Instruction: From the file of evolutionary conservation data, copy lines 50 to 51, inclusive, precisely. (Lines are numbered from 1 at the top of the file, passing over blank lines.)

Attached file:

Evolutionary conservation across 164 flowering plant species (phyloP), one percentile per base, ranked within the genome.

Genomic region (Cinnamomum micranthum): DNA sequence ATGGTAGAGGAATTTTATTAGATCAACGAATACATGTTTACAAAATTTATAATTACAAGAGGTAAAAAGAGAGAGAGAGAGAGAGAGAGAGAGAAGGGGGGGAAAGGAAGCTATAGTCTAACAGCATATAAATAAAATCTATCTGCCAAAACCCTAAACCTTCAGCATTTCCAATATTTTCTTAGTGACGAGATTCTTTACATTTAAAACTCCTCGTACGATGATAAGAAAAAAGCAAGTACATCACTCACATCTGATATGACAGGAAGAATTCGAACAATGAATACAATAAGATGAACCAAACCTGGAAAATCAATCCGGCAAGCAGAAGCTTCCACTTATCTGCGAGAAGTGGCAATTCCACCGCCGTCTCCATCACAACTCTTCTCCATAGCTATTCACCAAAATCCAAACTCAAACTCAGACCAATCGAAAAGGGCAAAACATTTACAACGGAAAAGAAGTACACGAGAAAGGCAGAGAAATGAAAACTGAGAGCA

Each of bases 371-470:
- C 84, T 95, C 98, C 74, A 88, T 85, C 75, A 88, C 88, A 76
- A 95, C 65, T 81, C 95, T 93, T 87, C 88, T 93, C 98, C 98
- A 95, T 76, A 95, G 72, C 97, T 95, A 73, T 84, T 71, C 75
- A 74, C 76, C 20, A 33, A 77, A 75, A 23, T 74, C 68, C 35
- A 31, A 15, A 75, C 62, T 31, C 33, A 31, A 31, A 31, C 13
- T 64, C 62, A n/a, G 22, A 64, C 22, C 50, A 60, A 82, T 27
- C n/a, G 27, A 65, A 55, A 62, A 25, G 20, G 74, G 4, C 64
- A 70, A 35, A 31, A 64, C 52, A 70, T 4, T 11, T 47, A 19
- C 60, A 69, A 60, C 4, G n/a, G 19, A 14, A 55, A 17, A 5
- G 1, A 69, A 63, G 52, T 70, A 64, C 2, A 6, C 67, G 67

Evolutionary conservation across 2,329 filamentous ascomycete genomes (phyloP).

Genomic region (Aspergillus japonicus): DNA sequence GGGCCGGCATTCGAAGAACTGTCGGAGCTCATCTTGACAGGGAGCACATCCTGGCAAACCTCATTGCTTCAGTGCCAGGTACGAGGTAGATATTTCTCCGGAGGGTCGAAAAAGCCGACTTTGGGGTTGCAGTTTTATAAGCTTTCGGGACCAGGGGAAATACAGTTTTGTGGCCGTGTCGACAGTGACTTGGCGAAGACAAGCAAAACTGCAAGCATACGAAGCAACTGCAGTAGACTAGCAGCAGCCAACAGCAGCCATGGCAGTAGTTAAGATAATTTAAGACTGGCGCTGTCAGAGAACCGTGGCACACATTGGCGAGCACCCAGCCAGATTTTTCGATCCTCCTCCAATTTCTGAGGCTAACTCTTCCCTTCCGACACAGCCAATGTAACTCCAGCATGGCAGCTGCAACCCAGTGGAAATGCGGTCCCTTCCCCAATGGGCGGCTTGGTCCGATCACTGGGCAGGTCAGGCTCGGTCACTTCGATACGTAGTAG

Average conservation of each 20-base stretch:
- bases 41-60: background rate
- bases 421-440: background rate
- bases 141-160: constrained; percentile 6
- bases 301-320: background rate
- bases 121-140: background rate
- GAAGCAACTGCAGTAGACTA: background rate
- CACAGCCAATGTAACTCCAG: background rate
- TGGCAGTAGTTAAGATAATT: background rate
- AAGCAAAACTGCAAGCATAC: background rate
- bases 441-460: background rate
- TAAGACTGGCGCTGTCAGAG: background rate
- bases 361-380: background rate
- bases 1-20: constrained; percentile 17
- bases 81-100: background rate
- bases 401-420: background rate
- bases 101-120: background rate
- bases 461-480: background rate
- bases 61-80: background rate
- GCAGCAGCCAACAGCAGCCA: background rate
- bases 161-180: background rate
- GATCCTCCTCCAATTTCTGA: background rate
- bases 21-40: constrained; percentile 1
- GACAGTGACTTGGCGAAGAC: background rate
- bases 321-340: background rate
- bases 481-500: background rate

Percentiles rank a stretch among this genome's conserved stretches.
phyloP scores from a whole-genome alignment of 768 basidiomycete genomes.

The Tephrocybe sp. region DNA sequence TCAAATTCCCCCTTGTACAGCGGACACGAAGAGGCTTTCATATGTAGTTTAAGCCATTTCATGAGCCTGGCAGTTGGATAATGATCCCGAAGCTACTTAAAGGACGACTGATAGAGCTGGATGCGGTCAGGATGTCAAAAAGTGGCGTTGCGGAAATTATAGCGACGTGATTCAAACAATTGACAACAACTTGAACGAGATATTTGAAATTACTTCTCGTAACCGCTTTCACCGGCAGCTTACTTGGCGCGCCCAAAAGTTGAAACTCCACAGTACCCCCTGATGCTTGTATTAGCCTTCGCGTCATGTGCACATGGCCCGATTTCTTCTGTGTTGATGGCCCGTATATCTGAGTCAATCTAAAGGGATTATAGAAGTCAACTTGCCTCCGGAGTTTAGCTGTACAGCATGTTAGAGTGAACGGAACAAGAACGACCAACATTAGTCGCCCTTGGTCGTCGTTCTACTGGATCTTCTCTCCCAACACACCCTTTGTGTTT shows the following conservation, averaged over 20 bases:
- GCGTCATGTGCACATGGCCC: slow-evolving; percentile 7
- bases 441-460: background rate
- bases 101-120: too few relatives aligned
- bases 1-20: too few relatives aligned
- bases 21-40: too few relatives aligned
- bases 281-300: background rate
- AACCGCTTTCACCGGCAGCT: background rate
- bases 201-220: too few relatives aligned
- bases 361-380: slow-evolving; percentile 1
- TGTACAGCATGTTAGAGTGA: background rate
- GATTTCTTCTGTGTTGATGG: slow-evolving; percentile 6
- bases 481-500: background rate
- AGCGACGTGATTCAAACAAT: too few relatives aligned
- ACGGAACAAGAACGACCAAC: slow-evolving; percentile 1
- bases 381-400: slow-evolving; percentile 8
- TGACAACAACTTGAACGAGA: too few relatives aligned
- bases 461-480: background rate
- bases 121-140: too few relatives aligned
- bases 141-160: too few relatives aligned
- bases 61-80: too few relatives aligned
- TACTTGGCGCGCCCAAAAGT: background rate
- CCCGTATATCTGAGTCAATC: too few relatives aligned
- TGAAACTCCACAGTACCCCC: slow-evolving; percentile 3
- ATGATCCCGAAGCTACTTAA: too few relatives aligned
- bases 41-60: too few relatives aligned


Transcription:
- bases 281-300: background rate
- AACCGCTTTCACCGGCAGCT: background rate